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4th May 2018
Chalk Talk 27 - Anguish is different than Anger

After explaining why God is not angry last week, Steve dives even deeper into what it means for us that God doesn’t just love, but that God is love.

Chalke Talk 27 - Anguish is different than Anger from Open Church network on Vimeo.

Steve looks at some of the apparent contradictions to God being love: if God is love, how does he hurt when people turn against him or when bad things happen in the world? This, Steve argues, is another example of how we have become lost in translation.

Reflecting on conversations he’s had with scholars, such as Rabbi Jonathan Sacks, Steve argues that the word in Hebrew that has been translated into “wrath” and “anger” actually more closely resembles ”anguish.” This distinction is important because “anguish” comes from a place of love, whereas “wrath” and “anger” tend to originate in vengeance. As Steve puts it, “If God is love, then every action and reaction dealing with humanity flows out of love.”

For example, when we think of what makes a good parent it’s not someone who disciplines their child to seek revenge or for personal retribution. Steve reflects on how, “Love drives parents to serve their children devotedly and unselfishly, to look over and forgive shortcomings, often without any apology, let alone thanks.” In the same way, God’s anguish is a testament to how intrinsic love is to who he is. 

So what do you think? If God is love and Jesus favourite description of him was as a father, do you think that Rabbi Jonathan Sacks definition of God’s response to our self-centeredness and rebellion as anguish rather than wrath makes sense or ducks the issue?

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Thank you for this explanation of God's "wrath". I agree it does make more sense when looking at the character of God. I had always struggled with the passages (mainly at the time of Moses and Joshua) which talk about God demanding that every life of the enemy be taken. Recently (the last year or two) I have changed my thinking, having found the writings of Peter Enns ("The Bible Tells Me So: Why Defending Scripture Has Made Us Unable to Read It" and his other books) very helpful indeed.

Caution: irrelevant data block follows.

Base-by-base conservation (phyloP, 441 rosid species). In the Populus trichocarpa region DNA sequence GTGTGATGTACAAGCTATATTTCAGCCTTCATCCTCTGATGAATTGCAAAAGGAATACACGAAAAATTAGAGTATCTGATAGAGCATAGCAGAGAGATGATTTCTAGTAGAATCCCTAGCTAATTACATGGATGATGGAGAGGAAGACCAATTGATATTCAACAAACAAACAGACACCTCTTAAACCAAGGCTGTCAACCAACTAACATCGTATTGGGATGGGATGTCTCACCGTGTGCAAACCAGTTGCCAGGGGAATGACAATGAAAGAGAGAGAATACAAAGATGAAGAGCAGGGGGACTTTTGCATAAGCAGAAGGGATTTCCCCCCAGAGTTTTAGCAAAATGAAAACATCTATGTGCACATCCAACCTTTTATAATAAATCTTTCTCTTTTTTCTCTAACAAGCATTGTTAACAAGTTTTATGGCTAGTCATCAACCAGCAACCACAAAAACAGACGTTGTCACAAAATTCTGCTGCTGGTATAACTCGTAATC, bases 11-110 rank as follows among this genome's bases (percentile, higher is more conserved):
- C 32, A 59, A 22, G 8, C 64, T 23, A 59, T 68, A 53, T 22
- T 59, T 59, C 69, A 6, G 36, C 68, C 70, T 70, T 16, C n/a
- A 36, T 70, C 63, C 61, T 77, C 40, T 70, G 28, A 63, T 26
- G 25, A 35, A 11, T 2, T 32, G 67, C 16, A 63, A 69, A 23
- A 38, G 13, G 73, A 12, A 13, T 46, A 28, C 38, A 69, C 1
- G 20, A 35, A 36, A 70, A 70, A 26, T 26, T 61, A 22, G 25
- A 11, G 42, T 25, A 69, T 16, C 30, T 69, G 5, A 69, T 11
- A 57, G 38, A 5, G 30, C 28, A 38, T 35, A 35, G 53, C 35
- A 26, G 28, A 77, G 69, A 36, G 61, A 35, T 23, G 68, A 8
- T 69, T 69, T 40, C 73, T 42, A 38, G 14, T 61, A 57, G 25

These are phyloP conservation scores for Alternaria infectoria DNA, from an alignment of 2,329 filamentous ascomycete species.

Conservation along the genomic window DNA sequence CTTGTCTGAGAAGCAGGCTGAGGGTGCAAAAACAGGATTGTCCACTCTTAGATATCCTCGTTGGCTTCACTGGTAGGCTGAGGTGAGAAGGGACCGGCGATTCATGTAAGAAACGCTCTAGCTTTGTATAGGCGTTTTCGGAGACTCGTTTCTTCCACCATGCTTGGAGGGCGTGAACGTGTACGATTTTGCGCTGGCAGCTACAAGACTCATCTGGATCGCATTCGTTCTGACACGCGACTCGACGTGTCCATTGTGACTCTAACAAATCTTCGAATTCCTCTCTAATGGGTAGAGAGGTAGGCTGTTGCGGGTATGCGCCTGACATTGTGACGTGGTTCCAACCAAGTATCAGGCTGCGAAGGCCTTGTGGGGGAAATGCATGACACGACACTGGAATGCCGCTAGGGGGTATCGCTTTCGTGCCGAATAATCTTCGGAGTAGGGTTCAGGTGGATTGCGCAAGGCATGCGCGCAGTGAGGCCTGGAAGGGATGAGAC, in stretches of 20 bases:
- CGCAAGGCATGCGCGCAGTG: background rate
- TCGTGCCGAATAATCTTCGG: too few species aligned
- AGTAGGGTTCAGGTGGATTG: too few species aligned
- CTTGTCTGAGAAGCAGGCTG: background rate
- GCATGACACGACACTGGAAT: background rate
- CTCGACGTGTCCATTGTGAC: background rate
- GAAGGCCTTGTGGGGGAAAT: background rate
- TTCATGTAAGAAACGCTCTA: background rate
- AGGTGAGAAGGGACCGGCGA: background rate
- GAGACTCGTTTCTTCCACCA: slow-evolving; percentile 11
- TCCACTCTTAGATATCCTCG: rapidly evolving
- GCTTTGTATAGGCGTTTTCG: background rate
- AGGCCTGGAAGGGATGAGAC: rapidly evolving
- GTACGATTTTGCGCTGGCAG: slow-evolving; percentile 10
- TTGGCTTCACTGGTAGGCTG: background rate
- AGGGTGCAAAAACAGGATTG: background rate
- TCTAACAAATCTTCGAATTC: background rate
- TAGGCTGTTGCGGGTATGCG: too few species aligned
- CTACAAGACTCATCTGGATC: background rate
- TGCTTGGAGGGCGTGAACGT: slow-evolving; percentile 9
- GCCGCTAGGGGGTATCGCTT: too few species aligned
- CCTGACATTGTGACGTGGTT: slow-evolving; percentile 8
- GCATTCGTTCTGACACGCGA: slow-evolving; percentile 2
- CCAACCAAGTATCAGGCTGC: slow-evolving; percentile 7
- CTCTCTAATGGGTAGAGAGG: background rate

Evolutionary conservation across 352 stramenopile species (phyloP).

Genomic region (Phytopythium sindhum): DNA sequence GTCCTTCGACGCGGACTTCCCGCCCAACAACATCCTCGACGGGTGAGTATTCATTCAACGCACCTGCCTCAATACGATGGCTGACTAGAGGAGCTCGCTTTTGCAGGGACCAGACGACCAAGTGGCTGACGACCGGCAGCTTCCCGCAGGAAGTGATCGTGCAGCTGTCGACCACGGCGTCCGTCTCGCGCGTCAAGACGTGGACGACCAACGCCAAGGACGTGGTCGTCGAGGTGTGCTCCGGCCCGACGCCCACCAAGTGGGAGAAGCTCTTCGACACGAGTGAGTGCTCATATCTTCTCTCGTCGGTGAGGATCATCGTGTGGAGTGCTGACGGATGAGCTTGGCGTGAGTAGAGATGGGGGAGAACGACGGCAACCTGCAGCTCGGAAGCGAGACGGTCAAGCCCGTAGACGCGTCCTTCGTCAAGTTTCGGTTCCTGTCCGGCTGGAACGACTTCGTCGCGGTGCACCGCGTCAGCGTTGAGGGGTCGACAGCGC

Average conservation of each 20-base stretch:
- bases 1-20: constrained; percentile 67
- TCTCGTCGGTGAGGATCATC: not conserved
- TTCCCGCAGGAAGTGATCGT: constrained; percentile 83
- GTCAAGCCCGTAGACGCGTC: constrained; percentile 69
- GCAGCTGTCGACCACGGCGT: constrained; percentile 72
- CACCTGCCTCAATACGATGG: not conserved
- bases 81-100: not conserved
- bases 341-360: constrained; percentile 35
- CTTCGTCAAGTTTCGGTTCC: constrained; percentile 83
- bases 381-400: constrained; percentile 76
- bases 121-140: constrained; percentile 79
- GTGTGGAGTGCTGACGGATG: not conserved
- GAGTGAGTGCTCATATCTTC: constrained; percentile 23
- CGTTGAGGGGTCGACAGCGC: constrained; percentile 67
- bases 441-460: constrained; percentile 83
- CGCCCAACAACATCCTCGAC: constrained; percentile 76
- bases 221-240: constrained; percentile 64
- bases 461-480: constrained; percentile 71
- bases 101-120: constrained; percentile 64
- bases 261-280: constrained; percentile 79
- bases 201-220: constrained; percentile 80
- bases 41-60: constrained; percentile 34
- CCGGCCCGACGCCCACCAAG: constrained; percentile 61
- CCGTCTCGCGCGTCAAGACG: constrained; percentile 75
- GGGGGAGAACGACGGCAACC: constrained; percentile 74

Because I'm writing an essay (it might become a book if I can be persuaded) about how I changed my thinking on the LGBT issue, basing my arguments from scripture, I was trying to list as many characteristics of God as I could. I came up with 41, count them! Awesome, Compassionate, Conqueror, Counselor, Creator, Deliverer, Encourager, Eternal, Faithfull, Forgiving, Generous, Gentle, Goodness, Gracious, Helper, Holiness, Immanent/Fully present and accessible, Immutable/Unchanging, Infinitude, Justice, Love, Loyal, Majestic, Mercy, Omnipotent, Omnipresence, Omniscient, Patient, Righteous, Self-existence, Self-sufficient, Sovereignty, Sustainer, Tolerant/Slow to anger, Transcendent , Trinity, Truth, Wisdom, Zealous.
I didn't include wrath or anger in that list because it is implicit in being Tolerant/slow to anger, because there always comes a point where tolerance comes to an end - being exiled to Babylon, after generations of idolatry and rebellion. Now, if the dominant characteristic of God was wrath, how many of those other characteristics would be contradictory or inconsistant with that nature? It seems to me, a debateable 18, though the exact number is immaterial. To see a God who is anguished about his people is very much more positive and consistent with the other elements of His nature, though there will be times when he is angered, just like a parent is angered, but that anger will be constrained by his love, not like a bomb detonating.

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